Mitral leaflet anatomy revisited

Jason L. Quill, Alexander J. Hill, Timothy G. Laske, Ottavio Alfieri, Paul A. Iaizzo

Research output: Contribution to journalArticle

Abstract

Objective: The aims of this work were to employ functional imaging capabilities of the Visible Heart laboratory and endoscopic visualization of mitral valves in perfusion-fixed specimens to better characterize variability in mitral valve leaflet anatomy and to provide a method to classify mitral leaflets that varies from the current nomenclature. Methods: We gathered functional endoscopic video footage (11 isolated reanimated human hearts) and static endoscopic anatomical images (38 perfusion-fixed specimens) of mitral leaflets. Commissure and cleft locations were charted using Carpentier's accepted description. Results: All hearts had 2 commissures separating anterior and posterior leaflets. "Standard" clefts separating P1/P2 were found in 66% of hearts (n = 25), and standard clefts separating P2/P3 were present in 71% of hearts (n = 27). "Deviant" clefts occurred in each region of the anterior leaflet (A1, A2, A3), and their relative occurrences were 5%, 8%, and 13% (n = 2, 3, 5), respectively. Deviant clefts were found in posterior leaflets: 13.2% in P1 (n = 5), 32% in P2 (n = 12), and 21% in P3 (n = 8). Conclusions: Humans elicit complex and highly variable mitral valve anatomy. We suggest a complementary, yet simple nomenclature to address variation in mitral valve anatomy by describing clefts as either standard or deviant and locating regions in which they occur (A1 to A3 or P1 to P3).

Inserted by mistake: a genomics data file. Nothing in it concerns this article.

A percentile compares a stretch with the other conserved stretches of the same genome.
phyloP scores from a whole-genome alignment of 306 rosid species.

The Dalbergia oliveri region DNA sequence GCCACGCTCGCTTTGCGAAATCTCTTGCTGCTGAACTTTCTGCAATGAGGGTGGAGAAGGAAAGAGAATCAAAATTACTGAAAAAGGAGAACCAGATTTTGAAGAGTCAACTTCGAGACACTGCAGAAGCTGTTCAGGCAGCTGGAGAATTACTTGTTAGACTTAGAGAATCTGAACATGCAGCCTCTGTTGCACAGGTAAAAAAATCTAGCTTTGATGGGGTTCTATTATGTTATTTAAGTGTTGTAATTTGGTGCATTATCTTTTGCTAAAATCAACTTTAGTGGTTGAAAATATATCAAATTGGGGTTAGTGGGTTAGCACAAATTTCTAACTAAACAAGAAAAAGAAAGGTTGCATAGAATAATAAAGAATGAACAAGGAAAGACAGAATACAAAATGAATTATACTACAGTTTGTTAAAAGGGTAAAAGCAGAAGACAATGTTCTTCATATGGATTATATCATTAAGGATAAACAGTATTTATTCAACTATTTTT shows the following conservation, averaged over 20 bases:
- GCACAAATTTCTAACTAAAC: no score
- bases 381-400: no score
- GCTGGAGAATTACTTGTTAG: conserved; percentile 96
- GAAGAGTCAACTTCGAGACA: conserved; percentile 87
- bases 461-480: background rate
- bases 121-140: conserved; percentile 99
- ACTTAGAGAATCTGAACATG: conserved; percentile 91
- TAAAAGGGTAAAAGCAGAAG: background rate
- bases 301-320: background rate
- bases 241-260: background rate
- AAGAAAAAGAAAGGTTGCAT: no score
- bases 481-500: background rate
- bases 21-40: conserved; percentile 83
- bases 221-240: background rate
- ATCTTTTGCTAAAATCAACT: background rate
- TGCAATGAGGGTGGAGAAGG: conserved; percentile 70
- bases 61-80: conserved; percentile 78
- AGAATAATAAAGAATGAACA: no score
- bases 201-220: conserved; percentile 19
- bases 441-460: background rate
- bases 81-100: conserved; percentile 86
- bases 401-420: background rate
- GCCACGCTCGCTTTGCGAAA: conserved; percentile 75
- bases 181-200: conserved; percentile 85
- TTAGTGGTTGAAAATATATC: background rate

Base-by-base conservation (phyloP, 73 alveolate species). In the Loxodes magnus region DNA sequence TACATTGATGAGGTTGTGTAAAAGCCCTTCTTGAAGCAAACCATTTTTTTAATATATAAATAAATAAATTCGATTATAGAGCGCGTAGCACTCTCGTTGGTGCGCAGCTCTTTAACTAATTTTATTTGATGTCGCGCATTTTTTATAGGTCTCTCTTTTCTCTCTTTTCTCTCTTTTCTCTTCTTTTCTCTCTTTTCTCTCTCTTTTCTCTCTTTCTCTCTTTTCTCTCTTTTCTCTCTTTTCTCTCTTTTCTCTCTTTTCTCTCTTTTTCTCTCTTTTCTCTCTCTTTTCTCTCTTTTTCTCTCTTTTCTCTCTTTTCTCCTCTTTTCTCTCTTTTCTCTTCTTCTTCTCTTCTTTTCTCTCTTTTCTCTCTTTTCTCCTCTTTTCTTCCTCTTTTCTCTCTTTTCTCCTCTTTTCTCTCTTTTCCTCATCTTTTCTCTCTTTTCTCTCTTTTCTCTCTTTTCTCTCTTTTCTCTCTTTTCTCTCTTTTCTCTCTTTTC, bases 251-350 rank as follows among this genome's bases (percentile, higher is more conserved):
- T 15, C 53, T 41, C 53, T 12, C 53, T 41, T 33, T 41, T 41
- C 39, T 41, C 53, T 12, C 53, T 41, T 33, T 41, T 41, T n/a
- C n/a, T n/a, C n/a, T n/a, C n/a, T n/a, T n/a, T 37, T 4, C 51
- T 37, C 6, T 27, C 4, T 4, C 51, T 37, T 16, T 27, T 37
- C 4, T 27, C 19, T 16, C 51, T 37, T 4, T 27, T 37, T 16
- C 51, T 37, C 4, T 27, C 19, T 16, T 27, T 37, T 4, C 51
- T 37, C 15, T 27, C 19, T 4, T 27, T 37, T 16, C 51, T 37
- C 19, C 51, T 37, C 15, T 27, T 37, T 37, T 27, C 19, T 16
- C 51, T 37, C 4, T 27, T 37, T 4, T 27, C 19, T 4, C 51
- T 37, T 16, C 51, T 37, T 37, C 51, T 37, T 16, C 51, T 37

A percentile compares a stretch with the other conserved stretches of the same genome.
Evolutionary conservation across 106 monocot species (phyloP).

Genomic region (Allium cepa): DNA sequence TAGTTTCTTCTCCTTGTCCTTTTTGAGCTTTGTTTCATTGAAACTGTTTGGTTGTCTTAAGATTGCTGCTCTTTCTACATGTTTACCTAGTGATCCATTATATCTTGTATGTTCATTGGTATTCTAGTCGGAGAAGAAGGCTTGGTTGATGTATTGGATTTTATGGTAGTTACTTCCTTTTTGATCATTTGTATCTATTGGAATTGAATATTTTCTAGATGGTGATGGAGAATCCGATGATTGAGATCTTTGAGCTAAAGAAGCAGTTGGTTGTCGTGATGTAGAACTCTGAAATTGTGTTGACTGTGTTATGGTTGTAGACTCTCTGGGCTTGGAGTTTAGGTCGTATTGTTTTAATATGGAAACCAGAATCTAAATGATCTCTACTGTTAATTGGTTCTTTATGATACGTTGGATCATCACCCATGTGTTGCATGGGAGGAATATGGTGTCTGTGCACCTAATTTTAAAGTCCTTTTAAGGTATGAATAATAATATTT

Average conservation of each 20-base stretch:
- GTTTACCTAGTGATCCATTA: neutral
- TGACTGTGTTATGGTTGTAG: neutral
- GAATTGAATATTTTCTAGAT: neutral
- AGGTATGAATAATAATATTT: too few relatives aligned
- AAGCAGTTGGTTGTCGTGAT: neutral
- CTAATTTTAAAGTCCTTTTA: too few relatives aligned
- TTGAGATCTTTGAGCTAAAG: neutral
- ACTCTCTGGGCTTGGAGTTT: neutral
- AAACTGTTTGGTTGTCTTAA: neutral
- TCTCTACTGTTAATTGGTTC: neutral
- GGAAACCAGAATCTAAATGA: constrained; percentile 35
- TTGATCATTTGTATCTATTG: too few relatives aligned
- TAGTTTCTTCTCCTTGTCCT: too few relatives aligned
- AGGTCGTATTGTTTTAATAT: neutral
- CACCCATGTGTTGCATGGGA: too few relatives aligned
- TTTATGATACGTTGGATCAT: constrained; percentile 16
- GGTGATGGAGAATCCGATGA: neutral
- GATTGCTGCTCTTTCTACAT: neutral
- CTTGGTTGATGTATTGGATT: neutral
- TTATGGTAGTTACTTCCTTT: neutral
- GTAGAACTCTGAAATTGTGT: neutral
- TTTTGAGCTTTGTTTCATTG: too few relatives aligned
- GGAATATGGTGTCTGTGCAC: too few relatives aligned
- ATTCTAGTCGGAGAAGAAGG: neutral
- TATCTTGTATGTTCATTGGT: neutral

Original languageEnglish
Pages (from-to)1077-1081
Number of pages5
JournalJournal of Thoracic and Cardiovascular Surgery
Volume137
Issue number5
DOIs
Publication statusPublished - May 2009

ASJC Scopus subject areas

  • Cardiology and Cardiovascular Medicine
  • Surgery
  • Pulmonary and Respiratory Medicine

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